An interview with Victor Olliver, our new AA Journal Editor
1. Previous experience: Can you say something about your previous experience as an astrologer, writer, journalist and/or editor? What drew you to apply for the editorship of the AA Journal?
I'm a relative newcomer to astrology. My background is in mainstream journalism - I've worked as a writer and editor at IPC Magazines, Mirror Group, the Daily Mail empire including Teletext. I did seven years at the Cannes Film Festival and can say I've interviewed a great many Hollywood (fragile) egos. At one point I edited the Sunday People's magazine. I specialised in entertainment and lifestyle journalism. I've freelanced for a great many titles, from The Times and Sunday Times Magazine to Woman & Home, Australia Women's Weekly and Marie Claire.
But I'd always been interested in astrology. My first editorship in my early 20s was at the defunct Romany astrology magazine, the work of Brighton-based stargazer Eva Petulengro (still working in the Brighton Arches). We campaigned with the Spectator against daft old rules which prohibited TV advertising of astrology magazines -we failed! At Woman's Journal (where I was features editor) I was sent to interview the great sun sign astrologer Patric Walker who then wrote the stars for Harper's & Queen, the London Evening Standard and other publications. An artful Libran was Patric. Sundry fateful happenings kept pulling me back to astrology over the years, just when I thought I was free at last.
I even had a relationship with a noted astrologer, the late Henrietta Llewelyn Davies, who had written stars columns for Woman's Own, Cosmo and TV Times (as well as The Times but as an "astro-profiler" of celebrities) - she encouraged me to study astrology and claimed I would be a "natural". She was also uncannily psychic and was forever consulted by a great many well-known media and political types for instant guidance on the phone.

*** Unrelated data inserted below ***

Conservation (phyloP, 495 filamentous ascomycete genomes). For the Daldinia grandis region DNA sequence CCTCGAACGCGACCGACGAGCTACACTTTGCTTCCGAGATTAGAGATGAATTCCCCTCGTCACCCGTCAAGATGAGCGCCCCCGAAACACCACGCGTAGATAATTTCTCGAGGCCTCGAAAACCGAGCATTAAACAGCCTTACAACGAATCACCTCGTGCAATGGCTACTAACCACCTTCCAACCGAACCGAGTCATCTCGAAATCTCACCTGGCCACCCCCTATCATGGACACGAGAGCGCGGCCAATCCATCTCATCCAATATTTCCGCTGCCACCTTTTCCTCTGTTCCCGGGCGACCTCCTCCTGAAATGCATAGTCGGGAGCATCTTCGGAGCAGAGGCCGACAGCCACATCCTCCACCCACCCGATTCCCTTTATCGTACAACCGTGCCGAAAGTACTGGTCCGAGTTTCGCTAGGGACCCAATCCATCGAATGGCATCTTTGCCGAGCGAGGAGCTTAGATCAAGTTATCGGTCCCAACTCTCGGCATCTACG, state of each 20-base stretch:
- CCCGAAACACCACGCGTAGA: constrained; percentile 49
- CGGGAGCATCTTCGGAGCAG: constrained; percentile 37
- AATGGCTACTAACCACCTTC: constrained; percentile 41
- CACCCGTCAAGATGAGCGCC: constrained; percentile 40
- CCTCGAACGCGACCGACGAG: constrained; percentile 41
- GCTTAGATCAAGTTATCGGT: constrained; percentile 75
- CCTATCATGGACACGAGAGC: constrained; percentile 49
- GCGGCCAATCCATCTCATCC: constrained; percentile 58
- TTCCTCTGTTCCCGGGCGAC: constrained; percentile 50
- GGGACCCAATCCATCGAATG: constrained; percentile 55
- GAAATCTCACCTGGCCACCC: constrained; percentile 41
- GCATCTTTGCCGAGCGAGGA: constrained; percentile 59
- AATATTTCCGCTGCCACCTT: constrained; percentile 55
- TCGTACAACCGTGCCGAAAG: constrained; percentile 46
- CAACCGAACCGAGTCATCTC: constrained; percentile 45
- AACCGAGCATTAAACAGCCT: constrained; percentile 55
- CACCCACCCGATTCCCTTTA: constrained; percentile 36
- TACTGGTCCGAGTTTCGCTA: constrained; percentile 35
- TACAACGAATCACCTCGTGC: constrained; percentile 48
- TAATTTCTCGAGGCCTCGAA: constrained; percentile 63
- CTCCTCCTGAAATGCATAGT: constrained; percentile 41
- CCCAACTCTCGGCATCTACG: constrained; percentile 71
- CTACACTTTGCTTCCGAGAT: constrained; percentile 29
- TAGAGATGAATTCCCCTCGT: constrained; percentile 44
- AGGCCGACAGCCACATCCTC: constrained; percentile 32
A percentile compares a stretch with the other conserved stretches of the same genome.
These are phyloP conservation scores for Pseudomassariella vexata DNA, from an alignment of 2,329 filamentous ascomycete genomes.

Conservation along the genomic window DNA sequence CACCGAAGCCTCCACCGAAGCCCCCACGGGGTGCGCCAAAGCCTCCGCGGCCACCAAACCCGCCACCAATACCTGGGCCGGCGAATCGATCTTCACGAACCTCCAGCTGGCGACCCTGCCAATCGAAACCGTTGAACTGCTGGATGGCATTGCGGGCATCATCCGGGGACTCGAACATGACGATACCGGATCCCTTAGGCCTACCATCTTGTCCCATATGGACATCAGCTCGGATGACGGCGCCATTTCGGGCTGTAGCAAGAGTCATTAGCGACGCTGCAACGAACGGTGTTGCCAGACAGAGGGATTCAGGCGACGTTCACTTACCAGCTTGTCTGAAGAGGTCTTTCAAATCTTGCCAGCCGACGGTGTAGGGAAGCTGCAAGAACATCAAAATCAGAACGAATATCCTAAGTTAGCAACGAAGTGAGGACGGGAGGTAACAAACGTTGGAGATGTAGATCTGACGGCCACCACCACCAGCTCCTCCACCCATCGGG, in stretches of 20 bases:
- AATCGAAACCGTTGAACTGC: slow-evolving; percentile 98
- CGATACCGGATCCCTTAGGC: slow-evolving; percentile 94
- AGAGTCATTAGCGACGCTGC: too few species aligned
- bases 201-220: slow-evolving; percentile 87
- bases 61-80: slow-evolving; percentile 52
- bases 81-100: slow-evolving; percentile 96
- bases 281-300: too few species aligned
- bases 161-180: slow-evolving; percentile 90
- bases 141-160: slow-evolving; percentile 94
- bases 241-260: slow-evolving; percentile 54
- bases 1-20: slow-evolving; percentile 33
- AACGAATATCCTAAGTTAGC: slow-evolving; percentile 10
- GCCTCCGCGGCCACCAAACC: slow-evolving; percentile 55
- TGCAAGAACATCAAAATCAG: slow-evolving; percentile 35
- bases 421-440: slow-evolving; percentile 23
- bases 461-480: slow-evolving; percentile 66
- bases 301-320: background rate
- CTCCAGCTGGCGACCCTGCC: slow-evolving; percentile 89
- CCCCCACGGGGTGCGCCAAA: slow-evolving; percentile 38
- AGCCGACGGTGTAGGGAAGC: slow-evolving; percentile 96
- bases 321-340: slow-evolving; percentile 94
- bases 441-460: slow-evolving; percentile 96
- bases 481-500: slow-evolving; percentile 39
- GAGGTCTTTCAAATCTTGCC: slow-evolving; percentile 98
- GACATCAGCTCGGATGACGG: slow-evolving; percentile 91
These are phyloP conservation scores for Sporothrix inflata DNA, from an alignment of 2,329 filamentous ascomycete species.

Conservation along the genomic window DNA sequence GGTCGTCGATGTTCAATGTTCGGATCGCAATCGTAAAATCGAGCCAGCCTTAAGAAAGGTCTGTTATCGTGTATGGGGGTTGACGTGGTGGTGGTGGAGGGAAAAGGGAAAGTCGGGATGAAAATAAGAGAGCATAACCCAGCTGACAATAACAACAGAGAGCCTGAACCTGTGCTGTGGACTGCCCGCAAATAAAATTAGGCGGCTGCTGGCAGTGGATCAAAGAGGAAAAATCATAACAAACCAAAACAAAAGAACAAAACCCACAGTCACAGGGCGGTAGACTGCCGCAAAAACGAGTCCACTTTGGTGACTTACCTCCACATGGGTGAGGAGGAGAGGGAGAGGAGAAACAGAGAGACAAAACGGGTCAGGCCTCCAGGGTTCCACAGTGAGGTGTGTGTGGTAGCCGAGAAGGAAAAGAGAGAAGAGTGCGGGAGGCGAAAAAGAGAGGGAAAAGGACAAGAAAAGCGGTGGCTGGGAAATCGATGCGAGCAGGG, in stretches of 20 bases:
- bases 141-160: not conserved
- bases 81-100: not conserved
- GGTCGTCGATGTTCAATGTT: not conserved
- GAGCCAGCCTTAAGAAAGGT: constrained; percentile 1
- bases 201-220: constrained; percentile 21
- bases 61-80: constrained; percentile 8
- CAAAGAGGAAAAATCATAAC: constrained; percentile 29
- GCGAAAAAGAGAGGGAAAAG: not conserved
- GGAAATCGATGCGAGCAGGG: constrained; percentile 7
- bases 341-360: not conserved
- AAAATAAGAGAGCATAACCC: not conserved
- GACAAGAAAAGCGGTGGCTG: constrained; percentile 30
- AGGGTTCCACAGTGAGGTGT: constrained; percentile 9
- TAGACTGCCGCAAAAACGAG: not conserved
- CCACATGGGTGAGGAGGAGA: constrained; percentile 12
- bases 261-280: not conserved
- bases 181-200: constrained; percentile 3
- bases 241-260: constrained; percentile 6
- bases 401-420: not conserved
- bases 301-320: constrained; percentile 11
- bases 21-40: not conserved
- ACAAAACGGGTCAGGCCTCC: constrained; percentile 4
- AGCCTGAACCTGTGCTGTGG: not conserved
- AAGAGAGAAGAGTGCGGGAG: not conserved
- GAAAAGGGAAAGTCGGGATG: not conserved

About seven years ago I decided I had quite enough of what I call the literal world and decided to study properly this strange and elusive topic, astrology. I laboured on and off on the Mayo School's astro certificate (I was still in full-time employment). After I was made redundant in 2009 with a rather generous pay-off I decided that this afforded the chance to study astrology full-time, so I embarked on the Mayo's diploma course under Wendy Stacey - in 2012 I graduated with distinction in mundane and natal.
Before then, in 2011, The Lady magazine had asked me to be their astrologer - the first in its then 125-year history - and I'm still there. The editor Rachel Johnson thought I might send up astrology ("It's rubbish isn't it?" she would say) but she soon realised I was sardonically earnest. I took this to be an omen of good fortune. I've written two astrology books and have a most interesting clientele.
I'm also the media officer of the Association of Professional Astrologers International which has opened up my mind to many traditional perspectives.
As to what drew me to the editorship of The Astrological Journal - it's a wonderful opportunity to work with some of the best astrologers in the world; and there's scarcely another publication like it, given its scope, its passionate readership and resources. I thought that this is a great chance to use my editorial know-how (rather wasted on celebrities and their world over the years) to push something worthwhile for a change.